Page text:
Finally, you have admitted you are hypocritical in your approach to this issue.

      The problem is that the message that we should reduce the use of fossil fuels is being carried by those who make the most use of fossil fuels in their private life- educated academics and public servants who have a high income and a lot of time on their hands to holiday overseas.

      Climate change hasn't fallen off the radar because of 'Big Oil', it is because people are sick and tired of being lectured by hypocrites…

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    27. Gerard Dean

      Managing Director

      In reply to Michael Wilbur-Ham (MWH)

      So, Mr Wilbur-Ham, you claim that, and I quote, 'what a few people do or don't do as individuals makes no difference.'

      Now that is an interesting ethical outlook.

      Gerard Dean

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    28. Michael Wilbur-Ham (MWH)

      Writer (ex telecommunications engineer)

      In reply to Gerard Dean

      I didn't admit that I was hypocritical. I'm saying that being hypocritical makes no difference to either the science or the good reasons for action.

      And so far no denier has come up with any sensible reason to question the science.

      And no denier has been able to explain how the scientists have got it wrong. Incompetence? Conspiracy?
      The deniers have no rational world view.

      But clearly something motivates them. It seems that Gerard thinks climate change is crap because those who say it is true continue to fly. Is he jealous of these people? Or is he scared that action on climate change will destroy his quality of life?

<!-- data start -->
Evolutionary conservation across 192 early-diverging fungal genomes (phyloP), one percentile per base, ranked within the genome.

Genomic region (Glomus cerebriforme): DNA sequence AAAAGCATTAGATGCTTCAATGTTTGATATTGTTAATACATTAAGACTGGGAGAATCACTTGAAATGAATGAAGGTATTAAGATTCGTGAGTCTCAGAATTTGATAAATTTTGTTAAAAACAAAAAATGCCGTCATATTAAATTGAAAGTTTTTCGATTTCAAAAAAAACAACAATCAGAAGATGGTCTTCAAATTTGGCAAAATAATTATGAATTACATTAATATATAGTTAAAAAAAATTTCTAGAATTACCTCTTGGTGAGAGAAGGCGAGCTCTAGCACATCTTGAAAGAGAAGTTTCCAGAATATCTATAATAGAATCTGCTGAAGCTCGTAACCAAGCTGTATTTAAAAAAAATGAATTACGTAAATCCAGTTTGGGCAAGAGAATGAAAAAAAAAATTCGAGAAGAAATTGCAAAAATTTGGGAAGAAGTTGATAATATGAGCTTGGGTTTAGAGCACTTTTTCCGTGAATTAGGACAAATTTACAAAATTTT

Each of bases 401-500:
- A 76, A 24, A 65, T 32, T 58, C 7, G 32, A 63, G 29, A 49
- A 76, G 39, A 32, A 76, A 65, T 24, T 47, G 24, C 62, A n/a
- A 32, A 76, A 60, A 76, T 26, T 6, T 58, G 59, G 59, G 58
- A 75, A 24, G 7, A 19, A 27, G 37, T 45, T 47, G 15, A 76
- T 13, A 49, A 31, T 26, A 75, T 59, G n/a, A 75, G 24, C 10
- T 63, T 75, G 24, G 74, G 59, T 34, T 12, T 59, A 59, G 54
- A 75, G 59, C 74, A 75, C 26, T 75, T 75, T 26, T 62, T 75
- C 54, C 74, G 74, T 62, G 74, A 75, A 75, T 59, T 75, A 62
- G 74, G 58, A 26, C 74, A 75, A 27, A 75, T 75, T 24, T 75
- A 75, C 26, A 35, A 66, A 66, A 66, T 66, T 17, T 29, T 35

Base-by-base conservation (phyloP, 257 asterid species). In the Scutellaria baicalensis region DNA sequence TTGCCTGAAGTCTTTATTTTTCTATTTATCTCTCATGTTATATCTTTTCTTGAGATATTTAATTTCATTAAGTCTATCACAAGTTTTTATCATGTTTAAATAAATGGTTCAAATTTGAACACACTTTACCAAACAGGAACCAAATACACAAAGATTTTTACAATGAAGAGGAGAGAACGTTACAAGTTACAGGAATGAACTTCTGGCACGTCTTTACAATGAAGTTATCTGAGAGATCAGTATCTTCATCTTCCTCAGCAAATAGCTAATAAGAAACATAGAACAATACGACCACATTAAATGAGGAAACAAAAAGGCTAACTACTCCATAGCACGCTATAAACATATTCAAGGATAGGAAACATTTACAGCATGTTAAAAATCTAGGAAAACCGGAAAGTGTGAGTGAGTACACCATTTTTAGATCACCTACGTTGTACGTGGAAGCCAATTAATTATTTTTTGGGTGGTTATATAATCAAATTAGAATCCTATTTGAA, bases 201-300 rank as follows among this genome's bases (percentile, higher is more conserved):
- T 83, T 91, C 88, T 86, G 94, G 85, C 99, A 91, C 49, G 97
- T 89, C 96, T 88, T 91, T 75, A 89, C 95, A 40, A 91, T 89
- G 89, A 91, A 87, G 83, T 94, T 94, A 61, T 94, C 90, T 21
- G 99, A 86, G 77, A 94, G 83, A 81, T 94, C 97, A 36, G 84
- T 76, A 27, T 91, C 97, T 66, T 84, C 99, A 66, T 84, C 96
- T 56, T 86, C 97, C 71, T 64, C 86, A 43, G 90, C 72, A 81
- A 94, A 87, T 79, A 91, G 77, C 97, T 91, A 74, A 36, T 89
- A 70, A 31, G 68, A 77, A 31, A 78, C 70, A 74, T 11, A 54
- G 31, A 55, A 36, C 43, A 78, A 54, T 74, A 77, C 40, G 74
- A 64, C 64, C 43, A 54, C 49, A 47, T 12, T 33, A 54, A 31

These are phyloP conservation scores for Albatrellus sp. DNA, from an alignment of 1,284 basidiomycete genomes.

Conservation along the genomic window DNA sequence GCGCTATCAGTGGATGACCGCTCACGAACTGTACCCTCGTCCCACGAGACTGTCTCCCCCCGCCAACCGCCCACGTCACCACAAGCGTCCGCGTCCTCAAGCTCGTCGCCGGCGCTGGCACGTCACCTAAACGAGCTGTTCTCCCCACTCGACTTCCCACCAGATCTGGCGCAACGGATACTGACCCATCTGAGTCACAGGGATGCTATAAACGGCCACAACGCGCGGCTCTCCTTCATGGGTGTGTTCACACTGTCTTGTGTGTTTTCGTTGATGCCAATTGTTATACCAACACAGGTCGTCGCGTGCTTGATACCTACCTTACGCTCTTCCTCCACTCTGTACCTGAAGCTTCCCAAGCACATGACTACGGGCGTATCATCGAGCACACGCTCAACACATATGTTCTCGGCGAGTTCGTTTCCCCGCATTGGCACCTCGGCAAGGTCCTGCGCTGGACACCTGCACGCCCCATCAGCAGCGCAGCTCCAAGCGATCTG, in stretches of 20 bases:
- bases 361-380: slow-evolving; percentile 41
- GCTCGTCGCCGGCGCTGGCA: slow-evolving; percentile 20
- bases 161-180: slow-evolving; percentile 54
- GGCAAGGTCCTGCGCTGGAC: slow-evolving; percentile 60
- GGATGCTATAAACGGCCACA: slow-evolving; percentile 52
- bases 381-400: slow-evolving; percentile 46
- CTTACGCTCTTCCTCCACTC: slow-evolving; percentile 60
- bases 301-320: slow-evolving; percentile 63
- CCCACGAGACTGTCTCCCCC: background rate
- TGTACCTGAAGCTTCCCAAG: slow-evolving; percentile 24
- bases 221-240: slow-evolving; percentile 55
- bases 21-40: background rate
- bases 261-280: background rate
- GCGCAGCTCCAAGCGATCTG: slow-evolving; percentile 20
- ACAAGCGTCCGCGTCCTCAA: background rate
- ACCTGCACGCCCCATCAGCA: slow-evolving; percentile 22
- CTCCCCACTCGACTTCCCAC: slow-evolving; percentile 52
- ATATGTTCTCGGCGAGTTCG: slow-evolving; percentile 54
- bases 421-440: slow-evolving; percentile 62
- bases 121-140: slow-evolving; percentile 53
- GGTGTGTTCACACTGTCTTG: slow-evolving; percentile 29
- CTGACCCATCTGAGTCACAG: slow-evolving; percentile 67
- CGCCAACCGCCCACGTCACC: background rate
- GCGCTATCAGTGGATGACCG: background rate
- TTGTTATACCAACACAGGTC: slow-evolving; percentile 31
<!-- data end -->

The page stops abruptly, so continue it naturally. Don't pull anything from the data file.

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    29. Alex Cannara

      logged in via LinkedIn

      In reply to Michael Wilbur-Ham (MWH)

      I'll just argue with: "deniers have no rational world view." -- they have a very rational view -- money.

      We know if some who regularly hop onto these topics, and not others, who do not reveal their funding, but who are indeed connected with organizations ultimately receiving $ from Heartland, American Tradition, etc., as embarrassingly revealed by the Glieck releases.

      Their rational world view includes the likelihood that they'll be able to hide from future derision and even sponge off the rest of us, even their children, when the results of their disservices to humanity gain large effect.

      They are, ultimately, people who depend on others for their benefit, giving nothing back.

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    30. Alex Cannara

      logged in via LinkedIn

      In reply to Gerard Dean

      So Gerard "without the guilty pangs " fears guilt. Thus he feels guilty, as a psychologist would diagnose.

      Just imagine if you actually thought enough of your offspring, Gerard, to do things that reduced your negative effects on the world -- you know, just in the very rare, off-chance that you might just possibly be wrong about something like climate and all those sneaky 14C isotopes missing from air & water CO2.
      ;]
      Gosh, why so much 12C all around you, Gerard? It's just not natural.

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  2. Alex Cannara

    logged in via LinkedIn

    Media people everywhere indeed share the blame, with politicians everywhere, with commbustion folks & lobbyists everywhere, and with those of us who have been too lazy to study.

    Decades ago, scientists were well aware of the problem and a President actually asked for and got a solution: http://tinyurl.com/6xgpkfa

    Where have the media been? We know where the politicians have been: http://tinyurl.com/73p7ler

    So instead of meeting JFK's goal to eliminate combustion power by 2000, we've…

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  3. Dianna Arthur

    Environmentalist